Brexit: The deal is done but not the deed
Boris can plead as vehemently as he well might for sanity and unity to return to the mother of all Parliaments so that Britain can march out of the Union with all its parts in perfect step.
Hold the applause, the curtain has not yet fallen on the Brexit circus even though the EU Commission and Britain announced that after an excruciating day of sculpting the deal they finally wrestled themselves onto the same page.
But any jubilation at this moment that Prime Minister Boris Johnson has brought the bacon home is premature. It is a fact that he has taken one giant step towards his commitment to the October 31 deadline but there are enough bouncing betties in the rest of the minefield still capable of blowing the limbs off the deal.
Just like the hidden betties that leapt up waist high before exploding during World War II, Boris has to take his chances with Parliament come the extraordinary session scheduled for Saturday. Seeing how sharp is the cleave of pro and anti-factions in the House over making a Brexit deal this is not going to be a romp.
Boris can plead as vehemently as he well might for sanity and unity to return to the mother of all Parliaments so that Britain can march out of the Union with all its parts in perfect step. But there is no guarantee of that yet.
And things are not getting any sunnier with Northern Ireland already expressing unhappiness over the tariff and trade elements ref its borders with Ireland as mentioned in the deal. This has been the biggest bone of contention and still is with Northern Ireland reiterating its resistance to this part of the deal. Labour leader Jeremy Corbyn is another viable threat and his rebel MP cohorts who held the House at ransom last month could come together to stymie any move to ratify the Johnson agreement.
It has to be remembered that this very house rejected three deals in recent times and there is no indication this weekend that the draft or outlined deal will pass muster much as Johnson can cross his fingers and threaten to 'die in a ditch' if it does not get the green signal. Corbyn went on record in the aftermath saying: "This sell-out deal won't bring the country together and should be rejected. The best way to get Brexit sorted is to give the people the final say in a public vote." He then indicated Labour will not support the Johnson deal which kind of makes the whole thing stillborn.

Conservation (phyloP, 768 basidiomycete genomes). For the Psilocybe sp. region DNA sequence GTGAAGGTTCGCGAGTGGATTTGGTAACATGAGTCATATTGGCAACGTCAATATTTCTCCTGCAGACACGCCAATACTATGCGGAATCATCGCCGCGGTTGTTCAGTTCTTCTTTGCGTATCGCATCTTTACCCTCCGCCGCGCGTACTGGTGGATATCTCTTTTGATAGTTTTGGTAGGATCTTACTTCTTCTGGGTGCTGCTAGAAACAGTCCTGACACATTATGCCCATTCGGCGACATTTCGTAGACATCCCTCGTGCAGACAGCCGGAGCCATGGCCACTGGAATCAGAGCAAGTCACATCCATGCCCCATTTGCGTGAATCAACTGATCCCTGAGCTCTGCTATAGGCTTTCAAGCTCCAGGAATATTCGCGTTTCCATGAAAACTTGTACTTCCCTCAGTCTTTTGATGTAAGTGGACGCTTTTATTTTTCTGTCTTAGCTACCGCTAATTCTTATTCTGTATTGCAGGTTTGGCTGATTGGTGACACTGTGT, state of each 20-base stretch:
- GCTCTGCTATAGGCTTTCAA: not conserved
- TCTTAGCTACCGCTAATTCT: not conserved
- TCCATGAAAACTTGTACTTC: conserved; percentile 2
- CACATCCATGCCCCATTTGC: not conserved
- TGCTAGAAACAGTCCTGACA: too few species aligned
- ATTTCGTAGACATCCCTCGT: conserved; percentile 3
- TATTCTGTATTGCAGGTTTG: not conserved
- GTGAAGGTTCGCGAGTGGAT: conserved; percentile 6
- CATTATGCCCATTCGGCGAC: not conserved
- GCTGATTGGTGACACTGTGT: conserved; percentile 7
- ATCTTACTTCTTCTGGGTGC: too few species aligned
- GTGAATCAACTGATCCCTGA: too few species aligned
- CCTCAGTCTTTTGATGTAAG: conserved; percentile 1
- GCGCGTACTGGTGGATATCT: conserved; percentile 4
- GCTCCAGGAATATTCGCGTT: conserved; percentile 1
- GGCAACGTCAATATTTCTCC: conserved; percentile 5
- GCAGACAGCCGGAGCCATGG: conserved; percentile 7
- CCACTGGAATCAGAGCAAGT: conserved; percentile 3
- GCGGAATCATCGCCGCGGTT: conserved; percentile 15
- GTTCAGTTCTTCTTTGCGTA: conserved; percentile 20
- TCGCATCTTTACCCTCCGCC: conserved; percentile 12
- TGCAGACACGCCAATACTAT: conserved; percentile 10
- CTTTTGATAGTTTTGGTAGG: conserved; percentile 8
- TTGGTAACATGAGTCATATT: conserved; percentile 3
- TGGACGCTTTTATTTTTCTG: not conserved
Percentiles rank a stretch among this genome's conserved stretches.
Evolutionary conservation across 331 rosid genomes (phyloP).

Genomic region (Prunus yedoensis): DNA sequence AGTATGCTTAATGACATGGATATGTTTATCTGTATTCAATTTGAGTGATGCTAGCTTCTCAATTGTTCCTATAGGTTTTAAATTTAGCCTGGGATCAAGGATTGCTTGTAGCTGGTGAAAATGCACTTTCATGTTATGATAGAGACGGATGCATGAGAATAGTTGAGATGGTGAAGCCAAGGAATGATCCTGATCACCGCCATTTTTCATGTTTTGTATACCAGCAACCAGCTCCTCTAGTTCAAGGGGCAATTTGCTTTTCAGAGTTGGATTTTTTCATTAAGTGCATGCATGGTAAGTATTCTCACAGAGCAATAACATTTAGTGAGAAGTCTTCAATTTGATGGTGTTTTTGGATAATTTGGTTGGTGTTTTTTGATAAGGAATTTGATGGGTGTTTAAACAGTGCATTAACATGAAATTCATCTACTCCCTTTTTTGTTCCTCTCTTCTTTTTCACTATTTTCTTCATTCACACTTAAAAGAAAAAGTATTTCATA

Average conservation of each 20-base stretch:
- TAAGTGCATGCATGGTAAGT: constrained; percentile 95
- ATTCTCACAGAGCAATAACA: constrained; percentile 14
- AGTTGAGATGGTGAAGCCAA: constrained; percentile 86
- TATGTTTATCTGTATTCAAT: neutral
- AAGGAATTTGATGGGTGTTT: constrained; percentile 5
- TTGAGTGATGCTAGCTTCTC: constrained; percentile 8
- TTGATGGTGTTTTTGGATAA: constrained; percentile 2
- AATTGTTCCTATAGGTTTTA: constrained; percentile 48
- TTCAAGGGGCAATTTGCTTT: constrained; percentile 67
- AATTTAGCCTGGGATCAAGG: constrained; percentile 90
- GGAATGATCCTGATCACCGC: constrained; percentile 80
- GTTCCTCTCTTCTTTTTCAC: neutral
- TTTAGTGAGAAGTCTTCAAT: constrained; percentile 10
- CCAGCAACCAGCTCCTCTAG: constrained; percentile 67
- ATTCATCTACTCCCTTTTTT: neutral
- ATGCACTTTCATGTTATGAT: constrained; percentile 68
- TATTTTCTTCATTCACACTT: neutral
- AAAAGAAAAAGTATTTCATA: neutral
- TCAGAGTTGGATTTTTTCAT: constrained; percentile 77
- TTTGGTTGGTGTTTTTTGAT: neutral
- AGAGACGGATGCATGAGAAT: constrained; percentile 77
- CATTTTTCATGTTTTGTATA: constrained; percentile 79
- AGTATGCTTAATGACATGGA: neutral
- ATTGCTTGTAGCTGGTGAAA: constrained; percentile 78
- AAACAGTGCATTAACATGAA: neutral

Scotland, too, is making negative sounds with Scottish National Party leader Nicola Sturgeon saying, "Scotland did not vote for Brexit in any form, and SNP MPs (lawmakers) will not vote for Brexit in any form."
While EU members express relief and European Commission president Jean-Claude Juncker echoes this glimmer of an end with a tweet in which he gleefully shouts, 'We have one! It's a fair and balanced agreement' Boris also struck a pleading note when he urged UK lawmakers to ratify his initiative. If it does go through not only does Boris survive a crisis but he becomes the curator of the open-ended departure phase and so totally strengthens his grip on the government that it does leave the Corbyn ambition out in the cold.
To be fair the EU as a bloc is not likely to create much trouble and would like to move on now. One can safely surmise that it will clear the details of the deal and it is only on the British side that things can get thorny. While Tory rival MP Jeremy Hunt has offered Johnson his unqualified support Brexit part boss Nigel Farage has gone thumbs down stating, '"It binds us into so many other commitments on foreign policy, military policy - a list as long as your arm, and I frankly think it should be rejected."
It also has to be seen if the Upper and Lower Houses are further intimidated by the collective 'rah rah rah' from EU frontline nations who have hailed the breakthrough and set its success too music. For now, the jury is not so much out, it hasn't yet been seated and Saturday could see a mistrial.